Assange supporters demand government action
Protestors assembled in Darling Harbour to demand more government support for Julian Assange and Wikileaks on Friday.
The small group gathered outside the Sydney Convention and Exhibition Centre at midday on Friday, April 20 to confront Attorney-General Nicola Roxon who was at the venue to attend a Commonwealth Lawyers Association (CLA) conference.
The demonstrators occupied the ground floor lobby of Exhibition Hall 5 to attract attention before being ushered out by the venue’s staff.
A member of the Coalition, Jann Dark said: “There were a lot of lawyers around so we were sure wouldn’t be man-handled by staff but were not sure of our rights.”
The Protestors, organized by Support Wikileaks and Assange Coalition, held up banners and picket signs.
The demonstration occurred the day after Mr Assange’s lawyer, Jennifer Robinson, was stopped by security staff at London’s Heathrow airport and alerted that she was on the Inhibited Persons List. She was flying home to attend the CLA conference.
A spokesperson for the Coalition, Anne Picot said in a statement: “Who on earth put Jennifer Robinson, a human rights lawyer of international reputation, on a No Fly list? This is more the action of a Stalinist police state or third world dictatorship than a common law country which prides itself on ‘innocent til proven guilty’.”
Australian Lawyers Alliance National President Greg Barns said: “The ALA is extremely concerned that simply because a lawyer is representing a client that government does not like, the lawyer is then subjected to security scrutiny,” in a statement.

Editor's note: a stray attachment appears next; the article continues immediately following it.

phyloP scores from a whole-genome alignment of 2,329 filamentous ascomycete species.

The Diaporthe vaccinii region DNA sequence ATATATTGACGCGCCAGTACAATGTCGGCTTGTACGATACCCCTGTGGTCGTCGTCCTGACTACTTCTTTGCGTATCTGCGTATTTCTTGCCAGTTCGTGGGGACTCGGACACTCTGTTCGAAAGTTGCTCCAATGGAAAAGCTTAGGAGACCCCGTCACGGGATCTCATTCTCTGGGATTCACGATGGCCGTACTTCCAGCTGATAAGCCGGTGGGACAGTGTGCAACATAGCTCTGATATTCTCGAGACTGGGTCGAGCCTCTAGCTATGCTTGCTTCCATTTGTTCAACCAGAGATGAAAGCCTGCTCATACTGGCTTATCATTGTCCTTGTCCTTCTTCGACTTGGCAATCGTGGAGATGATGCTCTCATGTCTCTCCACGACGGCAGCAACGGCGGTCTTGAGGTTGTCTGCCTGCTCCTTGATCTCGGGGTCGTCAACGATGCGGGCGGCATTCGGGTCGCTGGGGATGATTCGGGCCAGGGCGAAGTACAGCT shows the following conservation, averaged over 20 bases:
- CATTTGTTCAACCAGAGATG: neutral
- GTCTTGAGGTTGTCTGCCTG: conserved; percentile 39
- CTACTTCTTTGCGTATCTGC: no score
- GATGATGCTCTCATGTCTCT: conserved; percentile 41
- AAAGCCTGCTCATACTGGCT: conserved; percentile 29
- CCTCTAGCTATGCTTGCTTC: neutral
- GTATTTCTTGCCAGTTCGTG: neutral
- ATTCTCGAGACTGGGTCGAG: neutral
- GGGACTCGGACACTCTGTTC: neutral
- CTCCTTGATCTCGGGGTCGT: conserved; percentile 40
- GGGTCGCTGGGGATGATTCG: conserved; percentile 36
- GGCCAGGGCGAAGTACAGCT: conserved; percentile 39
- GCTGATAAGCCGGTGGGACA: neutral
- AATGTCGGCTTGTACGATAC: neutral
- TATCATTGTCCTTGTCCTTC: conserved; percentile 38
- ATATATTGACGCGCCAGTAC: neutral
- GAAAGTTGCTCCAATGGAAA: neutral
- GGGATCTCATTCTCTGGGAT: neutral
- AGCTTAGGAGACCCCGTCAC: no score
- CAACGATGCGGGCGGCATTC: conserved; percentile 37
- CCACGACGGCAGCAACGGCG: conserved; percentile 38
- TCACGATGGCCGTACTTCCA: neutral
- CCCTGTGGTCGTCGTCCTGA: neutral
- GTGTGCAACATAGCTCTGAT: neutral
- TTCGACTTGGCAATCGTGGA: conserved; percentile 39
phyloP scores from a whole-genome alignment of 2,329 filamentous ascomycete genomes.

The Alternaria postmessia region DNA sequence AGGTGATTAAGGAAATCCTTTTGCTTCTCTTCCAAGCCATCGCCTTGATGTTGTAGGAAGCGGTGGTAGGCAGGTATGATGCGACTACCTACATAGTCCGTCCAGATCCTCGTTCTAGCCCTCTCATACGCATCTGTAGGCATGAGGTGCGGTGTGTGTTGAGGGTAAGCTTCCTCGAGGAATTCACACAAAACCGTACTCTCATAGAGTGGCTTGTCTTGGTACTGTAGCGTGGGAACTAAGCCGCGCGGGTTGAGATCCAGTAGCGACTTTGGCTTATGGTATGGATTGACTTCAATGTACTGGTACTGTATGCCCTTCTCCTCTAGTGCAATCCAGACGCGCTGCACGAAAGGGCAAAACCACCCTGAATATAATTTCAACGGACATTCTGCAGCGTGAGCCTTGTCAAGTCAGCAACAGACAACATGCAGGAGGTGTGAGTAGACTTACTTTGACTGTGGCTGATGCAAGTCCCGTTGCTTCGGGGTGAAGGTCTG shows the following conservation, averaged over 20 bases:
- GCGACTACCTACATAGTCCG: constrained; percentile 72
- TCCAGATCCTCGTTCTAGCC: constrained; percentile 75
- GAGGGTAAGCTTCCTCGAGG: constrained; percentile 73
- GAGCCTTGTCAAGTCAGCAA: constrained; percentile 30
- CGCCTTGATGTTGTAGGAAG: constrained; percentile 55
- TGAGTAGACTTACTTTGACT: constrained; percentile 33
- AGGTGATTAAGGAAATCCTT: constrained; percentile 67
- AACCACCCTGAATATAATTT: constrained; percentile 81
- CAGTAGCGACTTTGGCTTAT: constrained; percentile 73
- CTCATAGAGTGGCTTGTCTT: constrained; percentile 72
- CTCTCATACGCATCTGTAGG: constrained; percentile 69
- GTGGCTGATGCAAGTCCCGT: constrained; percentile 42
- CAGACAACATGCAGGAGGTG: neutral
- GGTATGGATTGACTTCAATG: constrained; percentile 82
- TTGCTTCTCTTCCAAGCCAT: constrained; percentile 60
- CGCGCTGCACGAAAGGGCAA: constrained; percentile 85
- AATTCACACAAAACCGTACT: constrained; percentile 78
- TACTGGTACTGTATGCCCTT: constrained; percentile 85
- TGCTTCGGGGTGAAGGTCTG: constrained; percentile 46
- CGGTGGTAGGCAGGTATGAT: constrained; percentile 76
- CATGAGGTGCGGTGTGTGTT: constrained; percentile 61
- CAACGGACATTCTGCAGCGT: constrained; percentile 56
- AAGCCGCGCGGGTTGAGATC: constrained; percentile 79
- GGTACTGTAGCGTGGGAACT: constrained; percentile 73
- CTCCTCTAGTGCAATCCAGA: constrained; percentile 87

“The UK and Australian governments must come clean as to why Ms Robinson was subjected to this treatment at Heathrow airport today and why she is on any sort of security list,” he said.
Ms Dark said Ms Robinson exited the building to say thank you for the support.
Another banner holder, Matt Watt said they received thumbs-ups from the conference’s domestic and international delegates.
Justice behind bars
Over 40 concerned citizens met in the CBD on Saturday morning to discuss prison reform. NSW Attorney General and Minister for Justice, Greg Smith sat on a panel to debate issues of incarceration and to speak about the future of prisons.
Shadow Attorney General, Paul Lynch, Greens MP David Shoebridge and Community Justice Coalition president David Bitel also took part. Family, friends and representatives from community support groups discussed the pressing issues of education, rehabilitation and discrimination.
The forum at the Sydney Mechanics’ School of Art building on Pitt St was hosted by the Community Justice Coalition.
Mr Smith stressed the importance of families to prevent criminal activity. “If you don’t keep families together, then you get more crime.”
Mr Lynch said he is opposed to mandatory sentencing and expanding prison populations.
The event also discussed the lack of access to computers by prisoners which prevents them from pursuing tertiary education online.
Mr Shoebridge said he supported the young offenders reform bill and emphasized the need to address the increased proportion of aboriginal citizens in prisons. “They are so grossly over-represented in jails.”
One member of the audience expressed concern about released prisoners experiencing discrimination in the workforce.
King’s Cross Overkill
Two Indigenous teenage boys were taken to hospital on Saturday morning after they were shot by police while driving through Kings Cross.
The boys were trying to flee police when they hit two people, causing police to open fire through the windscreen. The 14 year old driver was hit in the arm and the chest, and his 18 year old passenger took a bullet in the neck.
Video footage taken by a witness shows NSW police dragging the bleeding passenger across the pavement and punching him repeated in the head. The boys, including another 4 passengers, one as young as 13, were from Mt Druitt and are charged with being in a stolen vehicle.